Instead of welcoming incoming and prospective students in person for a shabbaton, Davidowitz and other students organized a virtual event to help everyone get to know each other, and has been organizing post-shabbat meals that the students can enjoy together. He and other student board members are still deciding how to hold services for the fall.

All of Davidowitz’s classes are online in the fall, which will be difficult for an engineering student.

“One of the reasons I chose Cooper Union was because of how interactive the classes are––most are project and lab based,” he said. “That went out the window this semester.”

The school is doing its best to make up for such challenges. Davidowitz is set to receive boxes of materials he will need for his lab classes, so that he can conduct experiments remotely.

Elliot Roman, a rising senior at Manhattan School of Music, is also in a field that requires a lot of hands-on experience. His school is going to implement a hybrid learning system, where academics will be available online, private lessons will be available online or in person and performance-based courses will be held in person (but socially distanced).

Roman won’t be living on campus in the fall because most of his classes will be online.

“If this were a regular school year without a worldwide pandemic at hand, commuting from home would mean missing out on a lot of the wonderful social opportunities my school has to offer as well as opportunities to perform and listen to live concerts in New York City,” Roman said. “However, with distancing restrictions in place on my school campus and with large performance ensembles and venues closed for the foreseeable future, I don’t think I will be missing out on quite as much this year.”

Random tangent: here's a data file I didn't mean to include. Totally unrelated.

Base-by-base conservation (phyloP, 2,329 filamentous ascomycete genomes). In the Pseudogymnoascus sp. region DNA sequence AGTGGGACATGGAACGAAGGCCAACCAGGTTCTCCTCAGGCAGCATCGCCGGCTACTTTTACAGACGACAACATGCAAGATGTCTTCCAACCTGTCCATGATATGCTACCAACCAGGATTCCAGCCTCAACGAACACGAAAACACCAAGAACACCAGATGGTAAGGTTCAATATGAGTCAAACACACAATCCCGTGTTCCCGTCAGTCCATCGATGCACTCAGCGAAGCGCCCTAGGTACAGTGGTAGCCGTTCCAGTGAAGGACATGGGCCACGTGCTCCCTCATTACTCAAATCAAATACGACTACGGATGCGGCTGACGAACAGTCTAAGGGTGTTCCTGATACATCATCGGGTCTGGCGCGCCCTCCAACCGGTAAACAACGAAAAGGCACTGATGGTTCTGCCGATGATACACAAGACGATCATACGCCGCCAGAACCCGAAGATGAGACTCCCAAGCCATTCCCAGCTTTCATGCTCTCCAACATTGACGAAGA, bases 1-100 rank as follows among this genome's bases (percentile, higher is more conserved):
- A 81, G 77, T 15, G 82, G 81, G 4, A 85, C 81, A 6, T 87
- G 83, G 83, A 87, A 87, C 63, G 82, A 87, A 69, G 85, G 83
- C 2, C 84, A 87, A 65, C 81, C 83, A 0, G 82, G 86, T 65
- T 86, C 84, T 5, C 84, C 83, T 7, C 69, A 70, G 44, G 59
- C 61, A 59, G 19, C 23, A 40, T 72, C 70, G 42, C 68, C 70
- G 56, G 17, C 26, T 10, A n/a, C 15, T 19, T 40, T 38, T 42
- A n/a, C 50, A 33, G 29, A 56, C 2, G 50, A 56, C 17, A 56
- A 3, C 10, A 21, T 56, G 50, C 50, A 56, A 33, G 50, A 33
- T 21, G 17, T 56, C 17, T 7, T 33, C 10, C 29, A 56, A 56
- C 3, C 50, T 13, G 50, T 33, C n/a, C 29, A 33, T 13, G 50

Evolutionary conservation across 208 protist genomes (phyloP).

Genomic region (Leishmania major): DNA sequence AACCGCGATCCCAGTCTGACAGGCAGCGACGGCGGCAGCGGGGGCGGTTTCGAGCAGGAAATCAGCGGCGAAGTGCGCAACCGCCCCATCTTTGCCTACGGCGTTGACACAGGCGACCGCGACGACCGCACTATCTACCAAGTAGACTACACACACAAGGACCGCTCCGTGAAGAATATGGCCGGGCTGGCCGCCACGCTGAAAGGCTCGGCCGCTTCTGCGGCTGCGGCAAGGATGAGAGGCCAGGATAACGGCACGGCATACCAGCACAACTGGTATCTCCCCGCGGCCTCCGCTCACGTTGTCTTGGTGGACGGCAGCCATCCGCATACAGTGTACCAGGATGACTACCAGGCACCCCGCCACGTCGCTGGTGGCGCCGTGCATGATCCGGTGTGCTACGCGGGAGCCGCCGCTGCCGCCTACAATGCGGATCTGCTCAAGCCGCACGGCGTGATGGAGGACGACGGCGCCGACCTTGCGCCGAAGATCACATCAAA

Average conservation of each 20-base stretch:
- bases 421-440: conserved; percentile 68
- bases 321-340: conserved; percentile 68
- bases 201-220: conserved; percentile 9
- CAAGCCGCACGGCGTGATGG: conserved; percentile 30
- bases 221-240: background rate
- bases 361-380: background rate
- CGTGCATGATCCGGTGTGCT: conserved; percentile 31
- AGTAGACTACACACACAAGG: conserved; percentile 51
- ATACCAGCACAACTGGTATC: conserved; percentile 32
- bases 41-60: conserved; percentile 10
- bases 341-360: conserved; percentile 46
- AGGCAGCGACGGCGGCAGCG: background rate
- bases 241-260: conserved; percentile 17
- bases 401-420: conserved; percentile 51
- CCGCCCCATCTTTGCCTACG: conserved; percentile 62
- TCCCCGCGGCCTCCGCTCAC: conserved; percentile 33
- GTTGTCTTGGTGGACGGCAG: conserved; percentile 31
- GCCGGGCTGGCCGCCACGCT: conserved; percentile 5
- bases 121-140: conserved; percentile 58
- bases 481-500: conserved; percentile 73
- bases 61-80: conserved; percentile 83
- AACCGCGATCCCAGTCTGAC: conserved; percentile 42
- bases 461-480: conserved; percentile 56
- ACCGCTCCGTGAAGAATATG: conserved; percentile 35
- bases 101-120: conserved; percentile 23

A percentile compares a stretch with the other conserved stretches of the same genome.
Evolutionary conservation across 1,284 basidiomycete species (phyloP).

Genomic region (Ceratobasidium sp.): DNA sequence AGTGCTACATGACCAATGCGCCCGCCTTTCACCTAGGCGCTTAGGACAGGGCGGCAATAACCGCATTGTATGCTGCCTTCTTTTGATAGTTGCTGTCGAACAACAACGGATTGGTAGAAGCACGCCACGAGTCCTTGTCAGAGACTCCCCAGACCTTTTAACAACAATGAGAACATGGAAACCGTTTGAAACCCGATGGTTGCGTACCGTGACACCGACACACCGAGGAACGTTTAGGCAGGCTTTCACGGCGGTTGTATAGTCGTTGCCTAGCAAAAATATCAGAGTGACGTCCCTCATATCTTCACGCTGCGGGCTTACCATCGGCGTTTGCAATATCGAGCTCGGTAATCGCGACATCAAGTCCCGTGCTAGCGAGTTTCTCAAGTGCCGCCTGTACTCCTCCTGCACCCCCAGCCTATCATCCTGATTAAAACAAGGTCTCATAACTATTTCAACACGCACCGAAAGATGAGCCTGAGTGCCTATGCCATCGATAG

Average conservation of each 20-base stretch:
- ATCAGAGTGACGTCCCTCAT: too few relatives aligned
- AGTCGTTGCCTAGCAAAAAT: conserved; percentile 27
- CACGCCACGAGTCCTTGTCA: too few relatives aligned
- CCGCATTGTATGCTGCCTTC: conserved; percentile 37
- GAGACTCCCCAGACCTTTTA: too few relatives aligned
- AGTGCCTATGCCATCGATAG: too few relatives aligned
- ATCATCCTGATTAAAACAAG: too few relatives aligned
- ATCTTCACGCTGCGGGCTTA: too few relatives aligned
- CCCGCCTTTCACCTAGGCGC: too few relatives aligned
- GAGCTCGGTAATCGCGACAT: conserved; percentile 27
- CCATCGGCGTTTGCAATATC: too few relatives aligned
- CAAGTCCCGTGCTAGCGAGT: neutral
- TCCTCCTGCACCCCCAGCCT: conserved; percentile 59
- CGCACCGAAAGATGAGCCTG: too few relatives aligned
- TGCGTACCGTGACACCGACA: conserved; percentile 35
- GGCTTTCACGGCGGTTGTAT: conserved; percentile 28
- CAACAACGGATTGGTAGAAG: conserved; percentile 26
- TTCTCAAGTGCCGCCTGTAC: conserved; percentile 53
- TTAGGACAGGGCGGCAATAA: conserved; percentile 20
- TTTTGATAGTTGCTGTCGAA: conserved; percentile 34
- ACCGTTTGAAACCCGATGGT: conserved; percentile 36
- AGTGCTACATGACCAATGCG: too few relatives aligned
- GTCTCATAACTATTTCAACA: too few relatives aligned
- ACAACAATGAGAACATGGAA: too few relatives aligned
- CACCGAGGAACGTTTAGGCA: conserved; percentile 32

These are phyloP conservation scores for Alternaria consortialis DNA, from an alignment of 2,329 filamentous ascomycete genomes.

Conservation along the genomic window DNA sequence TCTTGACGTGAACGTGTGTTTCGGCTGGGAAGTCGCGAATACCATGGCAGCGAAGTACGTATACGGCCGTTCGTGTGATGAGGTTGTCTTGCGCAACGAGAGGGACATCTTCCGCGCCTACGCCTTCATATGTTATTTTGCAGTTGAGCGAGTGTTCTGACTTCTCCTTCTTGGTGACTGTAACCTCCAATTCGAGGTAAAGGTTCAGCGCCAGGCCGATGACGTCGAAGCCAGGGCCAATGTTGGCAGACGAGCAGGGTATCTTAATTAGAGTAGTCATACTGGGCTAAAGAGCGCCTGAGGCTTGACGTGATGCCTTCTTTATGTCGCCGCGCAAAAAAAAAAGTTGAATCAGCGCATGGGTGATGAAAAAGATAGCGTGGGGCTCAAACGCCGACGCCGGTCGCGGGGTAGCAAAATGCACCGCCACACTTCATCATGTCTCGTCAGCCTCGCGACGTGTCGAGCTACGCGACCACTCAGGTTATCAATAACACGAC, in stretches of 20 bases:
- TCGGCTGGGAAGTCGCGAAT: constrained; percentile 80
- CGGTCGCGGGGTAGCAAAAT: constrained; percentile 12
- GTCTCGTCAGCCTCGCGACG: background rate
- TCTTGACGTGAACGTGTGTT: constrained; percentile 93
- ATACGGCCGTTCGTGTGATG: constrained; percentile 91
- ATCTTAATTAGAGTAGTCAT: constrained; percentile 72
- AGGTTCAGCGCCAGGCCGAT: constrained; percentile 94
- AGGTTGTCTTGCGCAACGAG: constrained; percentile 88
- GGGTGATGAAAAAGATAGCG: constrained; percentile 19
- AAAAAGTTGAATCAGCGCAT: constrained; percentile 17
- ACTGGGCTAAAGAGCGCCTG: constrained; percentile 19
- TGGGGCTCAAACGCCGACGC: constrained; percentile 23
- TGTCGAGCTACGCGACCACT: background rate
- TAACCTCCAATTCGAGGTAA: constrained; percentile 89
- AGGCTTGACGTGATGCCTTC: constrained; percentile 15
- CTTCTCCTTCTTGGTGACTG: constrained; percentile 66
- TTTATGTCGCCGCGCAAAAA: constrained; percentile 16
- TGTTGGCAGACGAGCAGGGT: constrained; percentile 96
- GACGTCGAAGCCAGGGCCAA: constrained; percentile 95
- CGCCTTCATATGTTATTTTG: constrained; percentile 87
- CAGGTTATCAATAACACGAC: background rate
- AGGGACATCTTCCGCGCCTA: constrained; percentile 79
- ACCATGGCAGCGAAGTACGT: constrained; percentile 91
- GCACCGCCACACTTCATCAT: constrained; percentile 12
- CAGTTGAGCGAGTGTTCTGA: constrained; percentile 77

What Roman will miss, however, is his school’s Jewish community. It’s a small community––most students participate in activities going on at the Columbia/Barnard Hillel, but it became a significant part of his college experience.

“I will really miss the Hillel experience this year, especially seeing and davening with my friends every Shabbat,” Roman said, “but I am happy that the community continues to thrive virtually and that the leadership at [Columbia/Barnard Hillel] has been engaging with students during these challenging times.”

Please note that this article only provides an overview of what current services colleges are providing this fall, which are all subject to change. Students and families are encouraged to check their respective schools’ websites for any updates to its COVID-19 protocols.

By Elizabeth Zakaim